With electricity prices on the rise and an uncertain future ahead for Australian electricity, it’s not surprising that more and more Aussies are looking at the option of home batteries. What is surprising is just how fast the market is progressing — batteries are rapidly coming down in price and the numbers suggest they aren’t just for early adopters anymore.
Before the Tesla Powerwall burst onto the scene less than two years ago, batteries were seldom considered an option for houses with solar panels, unless they were remote or off-grid. Powerwall installer Natural Solar says that only 2-3 per cent of customers even asked about batteries prior to 2015. “Since adding Tesla Powerwall to our energy storage range, the volume of consumer enquiries for battery power and Tesla Powerwall specifically has grown to more than 95% of customers,” explained Natural Solar CEO Chris Williams.
Even the difference between the first, somewhat experimental Powerwall and Tesla’s newer, bigger, better Powerwall 2 is clear. Williams sums it up quite succinctly when he says that the original Powerwall buyers were the early adopters, while their experiences have helped the Powerwall 2 hit the mainstream.
“This is exciting,” Williams said, “as it represents the typical Australian household and consumer, who are making educated decisions based on financials and are trying to offset the skyrocketing electricity bills expected to increase by 20 per cent in the coming weeks.”
While the Tesla brand has something to do with it, there are other reasons Australians have become so interested in powering their homes via batteries. Australian energy retailers recently announced an impending increase on the price consumers pay for electricity — in some places astronomically. On July 1, South Australia will overtake Denmark in having the world’s most expensive electricity. With some new Powerwall 2 customers expecting their power bills to come down to almost nothing, it’s not surprising to see more and more people looking to make that leap.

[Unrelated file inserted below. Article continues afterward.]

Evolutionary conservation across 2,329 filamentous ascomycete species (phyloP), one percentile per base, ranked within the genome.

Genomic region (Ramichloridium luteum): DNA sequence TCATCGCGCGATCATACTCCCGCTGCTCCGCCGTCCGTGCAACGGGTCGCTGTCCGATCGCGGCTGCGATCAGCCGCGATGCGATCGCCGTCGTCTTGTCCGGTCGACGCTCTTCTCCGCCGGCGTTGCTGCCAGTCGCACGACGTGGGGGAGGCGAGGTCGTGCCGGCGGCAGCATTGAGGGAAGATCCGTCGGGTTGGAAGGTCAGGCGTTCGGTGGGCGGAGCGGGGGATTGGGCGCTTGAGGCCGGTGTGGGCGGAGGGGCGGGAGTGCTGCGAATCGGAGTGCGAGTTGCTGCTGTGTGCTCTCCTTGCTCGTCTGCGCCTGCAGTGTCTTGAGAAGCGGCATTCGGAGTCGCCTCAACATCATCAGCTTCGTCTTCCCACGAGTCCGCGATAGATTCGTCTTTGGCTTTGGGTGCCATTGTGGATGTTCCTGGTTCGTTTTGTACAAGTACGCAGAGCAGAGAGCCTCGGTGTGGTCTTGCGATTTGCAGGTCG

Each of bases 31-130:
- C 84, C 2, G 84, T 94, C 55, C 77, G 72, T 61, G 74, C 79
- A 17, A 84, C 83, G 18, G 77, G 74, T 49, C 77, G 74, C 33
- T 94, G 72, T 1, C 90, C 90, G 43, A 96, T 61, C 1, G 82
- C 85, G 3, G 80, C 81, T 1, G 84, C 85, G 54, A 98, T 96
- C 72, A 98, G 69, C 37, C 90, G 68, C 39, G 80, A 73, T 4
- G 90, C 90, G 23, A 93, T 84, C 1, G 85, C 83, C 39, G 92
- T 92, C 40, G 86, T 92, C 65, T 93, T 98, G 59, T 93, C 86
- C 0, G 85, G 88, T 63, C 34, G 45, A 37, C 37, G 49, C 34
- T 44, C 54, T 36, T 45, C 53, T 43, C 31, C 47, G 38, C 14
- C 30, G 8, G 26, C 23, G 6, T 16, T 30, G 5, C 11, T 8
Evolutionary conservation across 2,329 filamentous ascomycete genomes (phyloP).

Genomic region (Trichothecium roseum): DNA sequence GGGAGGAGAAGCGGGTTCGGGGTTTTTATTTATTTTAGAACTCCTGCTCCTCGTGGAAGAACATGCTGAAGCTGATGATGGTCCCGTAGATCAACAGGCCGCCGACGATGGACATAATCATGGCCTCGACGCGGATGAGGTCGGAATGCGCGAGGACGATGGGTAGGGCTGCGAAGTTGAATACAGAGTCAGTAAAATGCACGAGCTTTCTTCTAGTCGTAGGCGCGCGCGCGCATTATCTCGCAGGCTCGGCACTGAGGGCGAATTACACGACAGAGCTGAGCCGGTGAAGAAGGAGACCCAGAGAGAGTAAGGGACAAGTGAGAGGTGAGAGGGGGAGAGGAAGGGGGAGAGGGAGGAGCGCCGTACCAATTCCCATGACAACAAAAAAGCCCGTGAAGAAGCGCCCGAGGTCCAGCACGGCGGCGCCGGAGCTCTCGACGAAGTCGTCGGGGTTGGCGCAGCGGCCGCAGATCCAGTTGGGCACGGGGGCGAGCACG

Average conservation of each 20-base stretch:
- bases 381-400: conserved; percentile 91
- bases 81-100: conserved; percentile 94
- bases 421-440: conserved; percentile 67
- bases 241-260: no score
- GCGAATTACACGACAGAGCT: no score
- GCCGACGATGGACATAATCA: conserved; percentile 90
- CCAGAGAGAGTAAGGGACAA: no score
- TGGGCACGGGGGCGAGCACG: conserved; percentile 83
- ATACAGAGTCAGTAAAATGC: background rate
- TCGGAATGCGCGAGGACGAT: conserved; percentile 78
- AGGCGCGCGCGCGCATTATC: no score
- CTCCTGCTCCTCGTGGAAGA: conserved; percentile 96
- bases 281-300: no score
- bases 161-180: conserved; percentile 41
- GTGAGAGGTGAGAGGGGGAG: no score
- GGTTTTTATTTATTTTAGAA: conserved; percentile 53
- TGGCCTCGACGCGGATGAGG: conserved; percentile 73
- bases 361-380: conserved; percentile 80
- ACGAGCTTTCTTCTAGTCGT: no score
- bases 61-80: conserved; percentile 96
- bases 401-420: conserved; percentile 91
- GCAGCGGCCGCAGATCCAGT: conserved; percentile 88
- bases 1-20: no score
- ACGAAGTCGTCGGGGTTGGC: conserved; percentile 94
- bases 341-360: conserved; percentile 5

South Australians in particular have even more motivation to install batteries, in the wake of the state-wide power failures that happened last year. Demand in South Australia has increased by 300 per cent compared to the rest of Australia with 98.5 per cent of those wanting a power back-up in case of further instability. It’s not just households either — commercial enquiries for Natural Solar have seen an 800 per cent increase, with businesses wanting the option to keep their doors open and their lights on even when the grid is down.
Read more: Gizmod